Stock markets recovered somewhat Tuesday after two days of losses following the so-called Brexit vote.
The Toronto Stock Exchange's S&P/TSX composite index gained 152.90 points to finish at 13,842.69.
In New York, the Dow Jones industrial average rose by 269.48 points to end at 17,409.72, the broader S&P 500 composite index advanced 35.55 points to 2,036.09 and the Nasdaq composite gained 97.43 points to close at 4,691.87.
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The Canadian dollar closed at 76.72 cents US, up 0.23 of a cent from Monday's close.
The August light sweet crude contract settled Tuesday with a gain of $1.52 at $47.85 US per barrel and July natural gas was up 14.9 cents at $2.89 US per mmBTU.
The August gold contract fell $6.80 to $1,317.90 US an ounce, after gaining more than $60 US since the Brexit vote. The September copper contract rose five cents to $2.17 US a pound.
European markets climb
Britain's FTSE 100 and France's CAC 40 both climbed 2.6 per cent. Germany's DAX gained 1.9 per cent.
The euro and the British pound both moved higher, though the pound remained near its lowest levels since 1985.
Uncertainty and anxiety over the economic fallout from Britain's vote to leave the European Union has roiled global financial markets since Friday and prompted ratings agencies to slash their top-shelf credit rating for the U.K.
Investors appeared to shake off their some of their jitters ahead of Tuesday's meeting between British Prime Minister David Cameron and his European Union counterparts. Cameron has signalled he might not trigger a clause setting in motion the U.K.'s exit from the EU before October.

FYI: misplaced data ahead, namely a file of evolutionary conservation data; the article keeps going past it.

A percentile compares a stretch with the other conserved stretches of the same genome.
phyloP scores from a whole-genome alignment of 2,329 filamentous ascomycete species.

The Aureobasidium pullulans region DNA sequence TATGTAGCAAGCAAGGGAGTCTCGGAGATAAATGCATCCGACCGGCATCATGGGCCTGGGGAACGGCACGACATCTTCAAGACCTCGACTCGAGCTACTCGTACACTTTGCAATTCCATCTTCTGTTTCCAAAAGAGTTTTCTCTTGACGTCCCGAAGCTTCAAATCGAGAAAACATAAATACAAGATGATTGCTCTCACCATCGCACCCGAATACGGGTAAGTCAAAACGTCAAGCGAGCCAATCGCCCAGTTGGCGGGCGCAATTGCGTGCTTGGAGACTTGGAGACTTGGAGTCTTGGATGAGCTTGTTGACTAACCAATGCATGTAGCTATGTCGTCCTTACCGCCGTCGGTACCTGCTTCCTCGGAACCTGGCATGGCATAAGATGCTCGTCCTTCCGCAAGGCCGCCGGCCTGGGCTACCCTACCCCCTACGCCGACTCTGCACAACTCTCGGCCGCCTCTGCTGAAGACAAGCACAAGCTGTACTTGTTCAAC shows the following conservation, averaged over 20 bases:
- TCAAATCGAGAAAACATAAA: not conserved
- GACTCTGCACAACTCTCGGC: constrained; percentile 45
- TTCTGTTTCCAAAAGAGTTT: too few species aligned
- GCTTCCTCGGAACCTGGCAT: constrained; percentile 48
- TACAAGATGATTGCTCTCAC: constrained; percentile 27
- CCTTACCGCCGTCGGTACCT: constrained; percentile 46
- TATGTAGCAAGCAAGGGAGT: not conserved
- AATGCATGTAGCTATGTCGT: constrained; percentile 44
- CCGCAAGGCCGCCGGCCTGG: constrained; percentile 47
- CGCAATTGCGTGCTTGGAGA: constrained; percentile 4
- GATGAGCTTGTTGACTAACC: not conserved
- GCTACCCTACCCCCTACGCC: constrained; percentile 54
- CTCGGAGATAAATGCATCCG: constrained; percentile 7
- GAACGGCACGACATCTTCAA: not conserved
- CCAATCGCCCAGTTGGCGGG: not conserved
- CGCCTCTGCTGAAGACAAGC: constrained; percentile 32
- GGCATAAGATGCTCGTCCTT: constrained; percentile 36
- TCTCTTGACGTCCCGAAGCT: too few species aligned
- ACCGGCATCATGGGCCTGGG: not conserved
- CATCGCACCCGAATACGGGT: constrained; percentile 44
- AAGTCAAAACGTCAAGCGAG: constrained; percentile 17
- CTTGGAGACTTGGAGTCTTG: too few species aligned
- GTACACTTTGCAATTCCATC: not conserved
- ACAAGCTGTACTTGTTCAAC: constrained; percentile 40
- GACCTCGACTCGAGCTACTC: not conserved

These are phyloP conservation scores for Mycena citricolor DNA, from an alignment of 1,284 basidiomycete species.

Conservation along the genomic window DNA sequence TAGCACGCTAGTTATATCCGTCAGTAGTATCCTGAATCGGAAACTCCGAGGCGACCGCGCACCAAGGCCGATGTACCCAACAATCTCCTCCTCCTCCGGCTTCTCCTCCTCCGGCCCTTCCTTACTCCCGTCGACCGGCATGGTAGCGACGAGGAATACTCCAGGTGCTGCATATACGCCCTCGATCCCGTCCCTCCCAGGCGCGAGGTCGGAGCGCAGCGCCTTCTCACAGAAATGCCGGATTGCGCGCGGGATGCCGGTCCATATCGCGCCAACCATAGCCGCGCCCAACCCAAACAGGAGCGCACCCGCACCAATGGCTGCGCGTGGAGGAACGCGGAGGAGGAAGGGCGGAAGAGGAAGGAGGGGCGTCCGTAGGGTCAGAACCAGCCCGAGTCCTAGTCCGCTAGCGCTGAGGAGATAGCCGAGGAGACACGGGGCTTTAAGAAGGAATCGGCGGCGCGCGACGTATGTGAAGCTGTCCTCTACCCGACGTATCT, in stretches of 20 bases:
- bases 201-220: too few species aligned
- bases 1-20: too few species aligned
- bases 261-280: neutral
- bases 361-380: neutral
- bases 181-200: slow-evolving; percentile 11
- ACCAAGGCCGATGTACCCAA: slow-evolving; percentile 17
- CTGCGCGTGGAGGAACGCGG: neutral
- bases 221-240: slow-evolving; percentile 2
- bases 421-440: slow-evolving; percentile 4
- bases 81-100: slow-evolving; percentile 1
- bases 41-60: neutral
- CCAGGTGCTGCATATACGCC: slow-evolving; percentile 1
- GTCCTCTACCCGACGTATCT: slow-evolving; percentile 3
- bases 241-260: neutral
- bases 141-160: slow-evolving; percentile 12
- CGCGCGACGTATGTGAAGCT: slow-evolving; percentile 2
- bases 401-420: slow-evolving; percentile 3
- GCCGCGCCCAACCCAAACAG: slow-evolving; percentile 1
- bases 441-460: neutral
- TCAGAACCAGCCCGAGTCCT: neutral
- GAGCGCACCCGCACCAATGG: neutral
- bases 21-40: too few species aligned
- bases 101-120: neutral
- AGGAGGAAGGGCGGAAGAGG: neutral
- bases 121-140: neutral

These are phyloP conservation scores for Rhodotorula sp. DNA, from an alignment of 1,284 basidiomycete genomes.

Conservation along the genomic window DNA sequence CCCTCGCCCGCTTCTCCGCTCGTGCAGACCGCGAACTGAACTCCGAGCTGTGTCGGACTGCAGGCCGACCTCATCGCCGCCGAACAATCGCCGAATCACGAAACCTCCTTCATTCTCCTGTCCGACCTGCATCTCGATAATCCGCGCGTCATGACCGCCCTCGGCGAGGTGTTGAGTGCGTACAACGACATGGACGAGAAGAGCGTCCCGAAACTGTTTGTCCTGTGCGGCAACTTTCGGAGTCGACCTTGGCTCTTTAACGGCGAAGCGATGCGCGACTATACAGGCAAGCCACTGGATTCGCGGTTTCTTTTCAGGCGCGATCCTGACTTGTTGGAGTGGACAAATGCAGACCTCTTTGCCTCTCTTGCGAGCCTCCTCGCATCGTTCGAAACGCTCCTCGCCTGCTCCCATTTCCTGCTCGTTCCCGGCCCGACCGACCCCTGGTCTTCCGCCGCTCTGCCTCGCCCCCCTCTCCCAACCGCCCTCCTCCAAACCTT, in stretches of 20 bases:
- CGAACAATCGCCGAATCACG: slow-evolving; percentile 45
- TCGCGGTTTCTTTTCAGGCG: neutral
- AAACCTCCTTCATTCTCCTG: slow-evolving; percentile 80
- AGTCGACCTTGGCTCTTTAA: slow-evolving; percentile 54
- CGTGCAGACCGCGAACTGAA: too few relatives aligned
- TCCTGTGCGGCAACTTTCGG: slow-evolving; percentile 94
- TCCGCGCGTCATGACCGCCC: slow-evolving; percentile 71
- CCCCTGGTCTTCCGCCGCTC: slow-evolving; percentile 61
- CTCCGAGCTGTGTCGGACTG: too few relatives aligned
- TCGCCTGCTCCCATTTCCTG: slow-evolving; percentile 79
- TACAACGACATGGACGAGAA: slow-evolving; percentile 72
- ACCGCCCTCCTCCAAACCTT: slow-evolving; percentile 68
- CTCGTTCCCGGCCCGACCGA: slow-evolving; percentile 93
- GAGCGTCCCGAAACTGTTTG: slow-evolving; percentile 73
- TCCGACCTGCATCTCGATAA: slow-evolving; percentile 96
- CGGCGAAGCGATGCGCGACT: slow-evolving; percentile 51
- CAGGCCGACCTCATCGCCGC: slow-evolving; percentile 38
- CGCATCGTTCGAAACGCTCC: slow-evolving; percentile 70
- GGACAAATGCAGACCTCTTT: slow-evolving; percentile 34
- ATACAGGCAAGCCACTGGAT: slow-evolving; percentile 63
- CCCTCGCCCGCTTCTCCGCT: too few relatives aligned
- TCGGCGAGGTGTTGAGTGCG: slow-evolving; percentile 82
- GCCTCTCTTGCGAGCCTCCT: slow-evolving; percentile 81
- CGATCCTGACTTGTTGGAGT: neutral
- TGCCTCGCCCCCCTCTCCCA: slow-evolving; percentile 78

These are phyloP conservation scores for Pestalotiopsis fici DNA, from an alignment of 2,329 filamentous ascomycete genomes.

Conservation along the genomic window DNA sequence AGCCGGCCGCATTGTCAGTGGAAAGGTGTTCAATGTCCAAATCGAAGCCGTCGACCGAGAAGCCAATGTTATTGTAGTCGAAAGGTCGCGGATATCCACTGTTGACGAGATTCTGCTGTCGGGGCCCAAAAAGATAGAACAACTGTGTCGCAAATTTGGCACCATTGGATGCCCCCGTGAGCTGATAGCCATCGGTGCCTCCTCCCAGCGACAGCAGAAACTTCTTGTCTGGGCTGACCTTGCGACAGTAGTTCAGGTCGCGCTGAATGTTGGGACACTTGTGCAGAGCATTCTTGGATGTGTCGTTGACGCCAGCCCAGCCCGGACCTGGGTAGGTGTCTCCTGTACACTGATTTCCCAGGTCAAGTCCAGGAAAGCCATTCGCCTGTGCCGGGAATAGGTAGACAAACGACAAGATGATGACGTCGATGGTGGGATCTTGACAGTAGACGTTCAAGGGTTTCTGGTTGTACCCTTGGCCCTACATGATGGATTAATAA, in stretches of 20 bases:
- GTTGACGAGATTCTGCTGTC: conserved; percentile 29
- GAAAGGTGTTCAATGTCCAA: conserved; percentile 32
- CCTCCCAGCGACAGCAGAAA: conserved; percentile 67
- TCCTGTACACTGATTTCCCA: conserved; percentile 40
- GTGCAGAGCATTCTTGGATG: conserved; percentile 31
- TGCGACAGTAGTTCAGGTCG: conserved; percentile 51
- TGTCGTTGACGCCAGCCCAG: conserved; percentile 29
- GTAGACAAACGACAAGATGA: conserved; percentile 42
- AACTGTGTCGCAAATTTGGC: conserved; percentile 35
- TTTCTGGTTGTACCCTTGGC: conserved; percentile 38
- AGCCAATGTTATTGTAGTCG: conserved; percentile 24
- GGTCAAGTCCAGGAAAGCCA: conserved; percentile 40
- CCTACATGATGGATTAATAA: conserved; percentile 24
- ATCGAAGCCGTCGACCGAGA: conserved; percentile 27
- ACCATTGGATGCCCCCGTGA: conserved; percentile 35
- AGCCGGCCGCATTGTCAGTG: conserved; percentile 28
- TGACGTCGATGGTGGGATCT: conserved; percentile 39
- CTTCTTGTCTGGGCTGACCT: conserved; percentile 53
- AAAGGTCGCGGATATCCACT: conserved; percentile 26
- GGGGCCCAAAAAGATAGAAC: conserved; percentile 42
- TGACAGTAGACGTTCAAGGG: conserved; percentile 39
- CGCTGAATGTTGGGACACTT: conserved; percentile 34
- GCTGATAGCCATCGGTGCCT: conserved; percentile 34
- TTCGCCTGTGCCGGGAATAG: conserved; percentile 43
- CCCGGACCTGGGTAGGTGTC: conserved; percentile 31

In the U.S., a new batch of economic data helped put traders in a buying mood.
The Commerce Department raised its estimate of U.S. economic growth in the first three months of the year. Separately, a key gauge of home values showed U.S. home prices climbed in April, hitting record highs in several cities. In addition, the Conference Board said its measure of U.S. consumer confidence increased this month to the highest level since October.
"Obviously, the market isn't very receptive to uncertainty, but in some ways this uncertainty is providing the possibility and the consideration that what happened in the U.K. isn't necessarily reflective of, or an indicator of, a recession, especially here in the U.S. as well as globally," said W. Janet Dougherty, a global investment specialist at J.P. Morgan Private Bank.